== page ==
Voting opens for Labour party leadership contest
Nearly 650,000 Labour members are eligible to vote in the election, which has pitted current leader Corbyn against challenger Owen Smith after Corbyn lost a no-confidence vote moved by his party’s MPs in June. The deadline for the ballot papers to be returned is September 21 and the winner of the battle will be declared on September 24 at special conference in Liverpool.
The Labour party said its voters are made up of around 350,000 members, 129,000 people who paid 25 pounds each to be registered supporters, and 168,000 from unions and other organisations.
Britain’s vote on June 23 to leave the EU provided the catalyst for the leadership challenge, with a series of Corbyn’s shadow cabinet team resigning in criticism of his failure to convince Labour supporters to vote against Brexit.
Corbyn, however, remains the favourite as the 67-year-old retains the backing of most trade unions and many grassroots supporters who signed up last year to ensure his victory. He has released a list of four key pledges, including replacing the House of Lords with an elected upper chamber of Parliament and introducing mandatory collective bargaining for companies with over 250 employees.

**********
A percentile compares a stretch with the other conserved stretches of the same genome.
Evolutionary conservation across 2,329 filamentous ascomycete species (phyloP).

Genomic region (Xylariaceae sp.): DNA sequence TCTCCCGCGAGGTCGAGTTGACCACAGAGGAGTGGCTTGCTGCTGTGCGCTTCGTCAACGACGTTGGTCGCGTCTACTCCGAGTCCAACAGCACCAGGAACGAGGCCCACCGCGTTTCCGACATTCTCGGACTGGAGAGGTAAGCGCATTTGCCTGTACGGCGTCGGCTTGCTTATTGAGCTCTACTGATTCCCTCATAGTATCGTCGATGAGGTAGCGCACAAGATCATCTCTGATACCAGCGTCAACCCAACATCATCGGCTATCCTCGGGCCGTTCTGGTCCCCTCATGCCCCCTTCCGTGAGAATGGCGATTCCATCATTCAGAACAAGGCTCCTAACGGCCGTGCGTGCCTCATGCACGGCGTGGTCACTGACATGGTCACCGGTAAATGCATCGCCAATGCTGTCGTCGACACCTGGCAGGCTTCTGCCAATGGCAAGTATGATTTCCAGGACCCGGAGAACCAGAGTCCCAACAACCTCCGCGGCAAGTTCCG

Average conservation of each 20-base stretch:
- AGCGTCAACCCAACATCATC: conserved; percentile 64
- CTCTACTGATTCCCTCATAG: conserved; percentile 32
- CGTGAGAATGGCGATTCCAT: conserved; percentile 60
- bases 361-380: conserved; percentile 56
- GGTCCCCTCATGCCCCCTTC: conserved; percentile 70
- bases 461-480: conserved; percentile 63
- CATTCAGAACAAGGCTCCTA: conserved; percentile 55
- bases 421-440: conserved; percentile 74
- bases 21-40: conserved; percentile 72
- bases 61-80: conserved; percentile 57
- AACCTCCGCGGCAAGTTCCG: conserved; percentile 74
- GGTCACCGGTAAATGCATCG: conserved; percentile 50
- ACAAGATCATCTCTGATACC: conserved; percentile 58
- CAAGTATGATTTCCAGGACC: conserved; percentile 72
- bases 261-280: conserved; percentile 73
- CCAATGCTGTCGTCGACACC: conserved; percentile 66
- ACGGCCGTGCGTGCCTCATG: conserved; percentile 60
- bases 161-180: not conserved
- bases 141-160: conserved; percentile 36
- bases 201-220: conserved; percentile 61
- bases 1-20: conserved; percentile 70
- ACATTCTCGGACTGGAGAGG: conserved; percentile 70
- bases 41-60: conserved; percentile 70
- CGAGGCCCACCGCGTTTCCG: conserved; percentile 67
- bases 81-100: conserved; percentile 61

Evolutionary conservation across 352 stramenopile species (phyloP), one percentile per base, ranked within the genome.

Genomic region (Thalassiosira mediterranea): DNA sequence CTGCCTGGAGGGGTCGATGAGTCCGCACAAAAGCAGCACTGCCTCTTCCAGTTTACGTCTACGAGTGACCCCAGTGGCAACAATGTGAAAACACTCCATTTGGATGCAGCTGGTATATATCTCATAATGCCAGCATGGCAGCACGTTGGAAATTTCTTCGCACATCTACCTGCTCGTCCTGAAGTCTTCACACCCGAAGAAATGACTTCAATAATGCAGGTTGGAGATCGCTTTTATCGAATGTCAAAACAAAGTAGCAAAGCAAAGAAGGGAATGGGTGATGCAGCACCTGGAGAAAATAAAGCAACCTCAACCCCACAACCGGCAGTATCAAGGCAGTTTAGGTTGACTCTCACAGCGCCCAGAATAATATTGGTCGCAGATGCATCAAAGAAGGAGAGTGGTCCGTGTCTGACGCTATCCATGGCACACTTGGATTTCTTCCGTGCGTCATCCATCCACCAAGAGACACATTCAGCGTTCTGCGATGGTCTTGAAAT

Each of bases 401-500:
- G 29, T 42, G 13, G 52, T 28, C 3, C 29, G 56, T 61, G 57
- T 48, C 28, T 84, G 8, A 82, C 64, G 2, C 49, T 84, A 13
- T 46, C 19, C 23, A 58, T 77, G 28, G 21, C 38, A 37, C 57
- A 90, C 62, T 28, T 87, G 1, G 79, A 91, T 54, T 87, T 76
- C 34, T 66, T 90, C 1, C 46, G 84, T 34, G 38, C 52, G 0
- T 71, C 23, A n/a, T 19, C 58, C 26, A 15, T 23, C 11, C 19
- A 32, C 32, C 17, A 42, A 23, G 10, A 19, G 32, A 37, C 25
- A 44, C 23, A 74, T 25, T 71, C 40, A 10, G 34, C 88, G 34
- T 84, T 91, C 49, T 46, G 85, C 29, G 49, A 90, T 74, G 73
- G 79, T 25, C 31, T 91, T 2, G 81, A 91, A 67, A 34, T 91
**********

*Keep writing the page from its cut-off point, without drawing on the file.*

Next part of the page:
“Labour under my leadership will listen to ideas from the bottom up – and take radical action to transform and rebuild our country so that no-one and no community is left behind,” Corbyn said. His challenger Smith, 46, former member of Corbyn's shadow cabinet, is also targeting voters to the left of the party.
“Not some misty-eyed, romantic notion of a revolution where we are going to overthrow capitalism and return to a socialist nirvana... but a cold-eyed, practical socialist revolution where we build a better Britain,” he said recently.
The campaign has thrown up divisions within the party, with London mayor Sadiq Khan becoming the latest high-profile Labour leader to come out in support of Smith.
“Jeremy’s personal ratings are the worst of any Opposition leader on record and the Labour Party is suffering as a result. He has lost the confidence of over 80% of Labour MPs in Parliament and I am afraid we simply cannot afford to go on like this,” Khan wrote in ‘The Observer’.